Over the past few decades, there has been many distinct perspectives and conflicts surrounding the historical context between the Indigenous peoples in Canada and the Canadian Government. In source one, the author P.J Anderson is trying to convey that the absolute goal of the Indian Residential School system in Canada has been to assimilate the Indian nation and provide them with guidance to “ forget their Indian habits”, and become educated of the “ arts of civilized life”, in order to help them integrate into society and “become one” with their “White brethren”. It is clearly evident throughout the source that the author is supportive of the Indian residential school system and strongly believes that the Indian residential School System
"One of the most damaging consequences of residential schools has been that so many Survivors, their families, and whole communities have lost the connection to their own cultures, languages, and laws. on page forty-six, the author mentions, "The opportunity to learn, understand, and practise the laws of their ancestors as part of their heritage and birthright was taken away." The law significantly impacted Indigenous people, making it more difficult for them to accept reconciliation. The laws protected people from their wrongdoing and stripped away Indigenous laws. As the author stated on page forty-eight, "Decisions not to charge or prosecute abusers allowed people to escape the harmful consequences of their actions.
Thus, some members of the Indigenous, like Jesse, feel as though they are sealed by a fate in which they will be forced to stop trying to fight the same destiny that had been awaiting their ancestors, by numbing their pain through the use of substances. Given these points, Jesse’s addiction beginning to take a major toll on his mental health is yet another depiction of cross-generational trauma that he, and many other Indigenous peoples in Canada are fighting to
These schools gave traumatic experiences to the Aboriginal youths and haunted them for the rest of their life. the government pursued the schooling to first nations to make them “economically self-sufficient” with its underlying scheme(Miller) the government secretly lied to them and planned on lessening Aboriginal dependency on the public purse (funds raised by the government) Eve Cardinal, a former student of a residential school, still has traumatic memories that even 45 years later, Eva still cries about (Boguski) “Students were punished for just about everything,” -Eve Cardinal (Boguski) getting out of bed at night, wetting the bed, speaking their native language, etc. some students were forced to hold down their peers on a table as the nun beats her (the peer being held down) with a strap “I want to get rid of the Indian problem. I do not think as a matter of fact, that the country ought to continuously protect a class of people who are able to stand alone…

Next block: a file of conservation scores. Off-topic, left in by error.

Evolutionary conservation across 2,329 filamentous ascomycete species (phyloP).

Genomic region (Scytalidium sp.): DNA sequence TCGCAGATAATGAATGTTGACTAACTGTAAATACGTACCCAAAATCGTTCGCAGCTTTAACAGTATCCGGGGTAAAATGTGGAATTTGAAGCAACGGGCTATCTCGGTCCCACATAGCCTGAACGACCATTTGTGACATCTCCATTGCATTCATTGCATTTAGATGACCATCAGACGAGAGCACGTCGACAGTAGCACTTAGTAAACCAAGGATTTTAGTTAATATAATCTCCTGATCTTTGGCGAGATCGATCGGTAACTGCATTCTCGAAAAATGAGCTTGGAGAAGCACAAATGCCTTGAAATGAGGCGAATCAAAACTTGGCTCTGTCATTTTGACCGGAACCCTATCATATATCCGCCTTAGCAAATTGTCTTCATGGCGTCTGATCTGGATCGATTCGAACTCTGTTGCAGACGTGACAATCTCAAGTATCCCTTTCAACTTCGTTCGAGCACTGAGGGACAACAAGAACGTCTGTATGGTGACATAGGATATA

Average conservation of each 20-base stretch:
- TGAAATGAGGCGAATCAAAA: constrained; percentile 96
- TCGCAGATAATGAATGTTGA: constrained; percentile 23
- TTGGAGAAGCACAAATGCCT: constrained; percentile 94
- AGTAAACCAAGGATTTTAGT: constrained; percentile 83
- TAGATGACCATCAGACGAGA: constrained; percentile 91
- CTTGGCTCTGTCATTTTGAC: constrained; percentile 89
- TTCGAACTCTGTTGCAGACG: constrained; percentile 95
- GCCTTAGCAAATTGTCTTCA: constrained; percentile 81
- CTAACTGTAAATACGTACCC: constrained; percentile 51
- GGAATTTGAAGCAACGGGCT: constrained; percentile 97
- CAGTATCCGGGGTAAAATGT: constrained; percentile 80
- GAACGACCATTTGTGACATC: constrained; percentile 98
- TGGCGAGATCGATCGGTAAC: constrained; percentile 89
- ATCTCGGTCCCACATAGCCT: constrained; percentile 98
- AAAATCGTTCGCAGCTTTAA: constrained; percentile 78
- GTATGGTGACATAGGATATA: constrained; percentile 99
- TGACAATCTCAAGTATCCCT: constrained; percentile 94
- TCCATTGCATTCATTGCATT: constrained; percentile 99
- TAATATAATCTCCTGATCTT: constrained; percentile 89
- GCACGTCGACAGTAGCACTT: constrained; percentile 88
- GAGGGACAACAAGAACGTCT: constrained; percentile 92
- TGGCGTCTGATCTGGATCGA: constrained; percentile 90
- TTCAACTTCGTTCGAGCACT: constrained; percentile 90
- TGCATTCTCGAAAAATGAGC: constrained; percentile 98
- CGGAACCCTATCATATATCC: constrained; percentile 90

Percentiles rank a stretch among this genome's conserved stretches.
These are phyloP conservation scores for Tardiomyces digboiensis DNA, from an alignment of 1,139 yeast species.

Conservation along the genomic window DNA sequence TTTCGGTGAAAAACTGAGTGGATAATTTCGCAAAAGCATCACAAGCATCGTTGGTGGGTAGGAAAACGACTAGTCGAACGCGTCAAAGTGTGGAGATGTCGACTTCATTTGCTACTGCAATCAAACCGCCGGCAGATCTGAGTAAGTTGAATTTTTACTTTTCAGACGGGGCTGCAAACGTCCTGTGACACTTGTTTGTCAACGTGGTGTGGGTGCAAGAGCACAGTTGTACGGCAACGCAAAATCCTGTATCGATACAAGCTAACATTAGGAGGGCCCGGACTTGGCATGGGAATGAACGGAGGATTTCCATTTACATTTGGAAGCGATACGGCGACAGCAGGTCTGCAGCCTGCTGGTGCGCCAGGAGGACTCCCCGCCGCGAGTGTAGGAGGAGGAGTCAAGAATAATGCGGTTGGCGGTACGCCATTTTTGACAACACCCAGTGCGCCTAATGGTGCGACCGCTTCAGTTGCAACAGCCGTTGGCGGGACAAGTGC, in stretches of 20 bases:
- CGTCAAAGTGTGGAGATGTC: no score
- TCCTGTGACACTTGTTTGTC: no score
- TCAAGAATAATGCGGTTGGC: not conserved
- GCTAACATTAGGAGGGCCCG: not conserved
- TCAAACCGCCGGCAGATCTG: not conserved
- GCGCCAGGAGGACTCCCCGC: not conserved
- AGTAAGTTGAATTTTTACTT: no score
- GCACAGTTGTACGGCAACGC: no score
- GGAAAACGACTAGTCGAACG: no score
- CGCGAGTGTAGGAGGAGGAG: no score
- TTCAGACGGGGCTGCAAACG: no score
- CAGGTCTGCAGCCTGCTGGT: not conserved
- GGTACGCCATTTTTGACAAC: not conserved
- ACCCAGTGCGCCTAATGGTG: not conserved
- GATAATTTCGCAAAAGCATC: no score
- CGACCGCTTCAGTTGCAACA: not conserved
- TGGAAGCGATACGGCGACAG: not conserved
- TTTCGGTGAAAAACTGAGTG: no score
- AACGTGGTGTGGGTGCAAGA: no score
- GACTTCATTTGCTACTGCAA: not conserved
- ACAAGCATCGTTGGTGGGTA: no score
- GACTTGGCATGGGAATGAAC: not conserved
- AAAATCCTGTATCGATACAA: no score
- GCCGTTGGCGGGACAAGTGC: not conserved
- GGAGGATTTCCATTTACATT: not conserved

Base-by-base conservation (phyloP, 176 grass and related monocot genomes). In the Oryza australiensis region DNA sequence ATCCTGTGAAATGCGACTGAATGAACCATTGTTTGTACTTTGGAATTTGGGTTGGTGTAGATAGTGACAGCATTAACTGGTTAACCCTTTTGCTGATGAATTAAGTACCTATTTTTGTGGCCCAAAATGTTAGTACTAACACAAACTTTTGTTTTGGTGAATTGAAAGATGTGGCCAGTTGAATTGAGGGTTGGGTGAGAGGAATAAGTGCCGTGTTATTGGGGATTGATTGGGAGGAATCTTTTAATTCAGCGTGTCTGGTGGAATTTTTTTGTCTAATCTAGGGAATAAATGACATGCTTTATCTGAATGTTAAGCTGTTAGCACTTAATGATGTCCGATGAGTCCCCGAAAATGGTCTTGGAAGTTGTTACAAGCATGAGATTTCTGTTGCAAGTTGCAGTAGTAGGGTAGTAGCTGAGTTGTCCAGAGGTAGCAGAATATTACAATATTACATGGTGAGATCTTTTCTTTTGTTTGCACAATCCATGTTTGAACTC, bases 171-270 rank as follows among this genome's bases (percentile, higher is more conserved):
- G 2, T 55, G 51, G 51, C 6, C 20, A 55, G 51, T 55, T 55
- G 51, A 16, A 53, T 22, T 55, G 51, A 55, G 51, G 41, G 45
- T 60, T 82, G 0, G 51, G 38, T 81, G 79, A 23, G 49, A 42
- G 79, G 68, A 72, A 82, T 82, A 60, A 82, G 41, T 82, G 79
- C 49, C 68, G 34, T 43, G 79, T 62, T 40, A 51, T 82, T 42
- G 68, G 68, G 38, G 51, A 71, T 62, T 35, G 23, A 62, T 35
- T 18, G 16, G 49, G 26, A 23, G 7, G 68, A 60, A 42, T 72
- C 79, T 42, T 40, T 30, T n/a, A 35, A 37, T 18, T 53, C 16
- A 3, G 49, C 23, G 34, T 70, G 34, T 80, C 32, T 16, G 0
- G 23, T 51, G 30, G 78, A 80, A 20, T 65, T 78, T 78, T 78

The history of Residential Schools is impossible, in the sense that it is incomplete and only recently recorded. Many of the 150 000 Inuit, Metis, and First Nations who were forced into these assimilatory schools have already died, meaning their experiences are lost. Only a fraction of the former students’ stories will be
Though many First Nations people believed that the concept of these residential schools would help connect their children to a better life, residential schools were also faced with harsh criticism and strong resistance from First Nations parents and students. After generations of family members facing the harsh conditions of the residential schools, parents began to speak out against the use of residential schools, showing their discomfort and their discontent. Parents